• Despite the negative impacts from the floods in southern Alberta this past Summer, the province will exceed the national average for both GDP and population growth this year, keeping housing demand and price growth high in the region
  • British Columbia appears to be reaching the end of its pricing correction and housing starts will stop declining and post moderate and sustainable growth beginning in 2014.

Metropolitan Resale Price Highlights

Average Resale Housing Price by City: Forecast

City   2013f 2014f 2015f
Québec City      $267,821
Montréal $323,253
Toronto $533,035
Ottawa $333,746
Winnipeg $263,529
Calgary $431,760
Edmonton $346,581
Vancouver $737,162
Victoria $486,225
Italics indicate percentage change from previous year.
Sources: The Conference Board of Canada; Canadian Real Estate Association;
Québec Federation of Real Estate Boards.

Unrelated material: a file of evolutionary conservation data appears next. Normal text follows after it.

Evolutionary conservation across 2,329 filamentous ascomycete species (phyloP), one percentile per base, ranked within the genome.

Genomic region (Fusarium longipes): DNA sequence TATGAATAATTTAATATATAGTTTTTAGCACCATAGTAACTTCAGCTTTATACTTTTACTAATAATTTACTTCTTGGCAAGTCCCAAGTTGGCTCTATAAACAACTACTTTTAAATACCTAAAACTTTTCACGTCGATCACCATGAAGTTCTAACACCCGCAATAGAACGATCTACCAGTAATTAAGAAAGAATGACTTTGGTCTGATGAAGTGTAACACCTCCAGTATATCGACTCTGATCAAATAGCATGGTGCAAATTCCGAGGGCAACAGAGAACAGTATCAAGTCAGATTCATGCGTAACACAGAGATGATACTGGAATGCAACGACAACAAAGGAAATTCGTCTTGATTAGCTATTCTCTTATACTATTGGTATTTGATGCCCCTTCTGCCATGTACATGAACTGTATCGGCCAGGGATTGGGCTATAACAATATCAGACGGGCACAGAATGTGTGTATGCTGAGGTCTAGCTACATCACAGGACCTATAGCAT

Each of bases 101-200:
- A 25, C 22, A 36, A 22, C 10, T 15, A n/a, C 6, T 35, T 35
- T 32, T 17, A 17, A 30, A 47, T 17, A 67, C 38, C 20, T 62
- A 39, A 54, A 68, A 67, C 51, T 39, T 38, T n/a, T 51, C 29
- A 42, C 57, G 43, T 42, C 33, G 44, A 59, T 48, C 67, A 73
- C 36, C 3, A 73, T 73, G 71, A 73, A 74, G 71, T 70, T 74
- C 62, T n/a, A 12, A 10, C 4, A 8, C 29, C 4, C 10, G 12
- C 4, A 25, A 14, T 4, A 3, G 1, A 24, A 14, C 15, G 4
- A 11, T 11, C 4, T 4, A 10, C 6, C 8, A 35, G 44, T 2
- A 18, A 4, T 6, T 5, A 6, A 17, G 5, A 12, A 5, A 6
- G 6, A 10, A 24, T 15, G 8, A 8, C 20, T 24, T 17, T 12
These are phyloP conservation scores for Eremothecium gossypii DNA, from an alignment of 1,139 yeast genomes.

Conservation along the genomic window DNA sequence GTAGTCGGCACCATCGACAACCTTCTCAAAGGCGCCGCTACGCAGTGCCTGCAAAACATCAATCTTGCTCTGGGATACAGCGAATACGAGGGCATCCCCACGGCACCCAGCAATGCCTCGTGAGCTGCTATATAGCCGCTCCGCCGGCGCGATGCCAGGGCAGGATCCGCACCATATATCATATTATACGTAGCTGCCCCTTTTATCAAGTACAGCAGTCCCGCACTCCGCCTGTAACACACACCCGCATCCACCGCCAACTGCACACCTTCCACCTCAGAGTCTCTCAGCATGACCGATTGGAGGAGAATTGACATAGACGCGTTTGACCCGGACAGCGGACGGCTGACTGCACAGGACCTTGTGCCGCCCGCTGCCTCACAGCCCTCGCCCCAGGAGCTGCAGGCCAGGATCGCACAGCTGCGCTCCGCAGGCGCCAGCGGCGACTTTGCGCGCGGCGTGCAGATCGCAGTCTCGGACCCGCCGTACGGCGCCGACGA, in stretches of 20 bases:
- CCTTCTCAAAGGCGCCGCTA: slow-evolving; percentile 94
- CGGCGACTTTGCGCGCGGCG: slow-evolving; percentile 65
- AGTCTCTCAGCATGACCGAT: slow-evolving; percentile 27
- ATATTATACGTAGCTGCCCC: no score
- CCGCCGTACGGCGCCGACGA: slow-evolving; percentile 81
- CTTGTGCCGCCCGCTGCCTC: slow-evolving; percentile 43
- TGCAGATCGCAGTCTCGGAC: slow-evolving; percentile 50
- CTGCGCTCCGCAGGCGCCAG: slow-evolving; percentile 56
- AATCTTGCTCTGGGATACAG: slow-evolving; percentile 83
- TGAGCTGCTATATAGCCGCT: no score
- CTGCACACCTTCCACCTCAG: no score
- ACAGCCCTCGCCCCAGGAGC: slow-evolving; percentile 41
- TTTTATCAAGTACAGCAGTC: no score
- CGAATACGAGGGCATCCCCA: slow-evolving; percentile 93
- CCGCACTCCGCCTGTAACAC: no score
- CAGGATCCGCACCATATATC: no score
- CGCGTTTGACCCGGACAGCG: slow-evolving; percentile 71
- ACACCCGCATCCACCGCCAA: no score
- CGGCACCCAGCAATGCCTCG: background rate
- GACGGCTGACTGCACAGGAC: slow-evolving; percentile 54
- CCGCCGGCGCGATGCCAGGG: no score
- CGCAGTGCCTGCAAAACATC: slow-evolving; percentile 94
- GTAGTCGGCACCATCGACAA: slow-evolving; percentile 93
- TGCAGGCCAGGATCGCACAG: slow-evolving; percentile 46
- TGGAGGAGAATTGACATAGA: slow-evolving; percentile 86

Resale prices have been stronger than previously anticipated in Canada this year, with the national average price expected to increase 3.1 per cent in 2013 up from the anticipated 0.9 per cent rise in the previous Housing Outlook released in the spring.  Prices for existing homes are expected to rise each of the next three years in all nine cities covered in the report. The most notable change is the end to Vancouver’s market correction.

Vancouver Remains Most Expensive Market

According to the Conference Board of Canada, Vancouver sales of existing homes rose sharply at the end of the second quarter of 2013 and exceeded their year-earlier volume for the first time since the third quarter of 2011.  Vancouver will remain the most expensive city, with the average resale house price forecast to reach $769,468 by 2015, an increase of more than 4.4 per cent from 2013. Once again, Calgary is expected to see the largest increase in housing prices in percentage terms between 2013 and 2015, with Edmonton and Winnipeg close behind.  The rest of the metropolitan areas will experience more moderate growth, in line with the national average.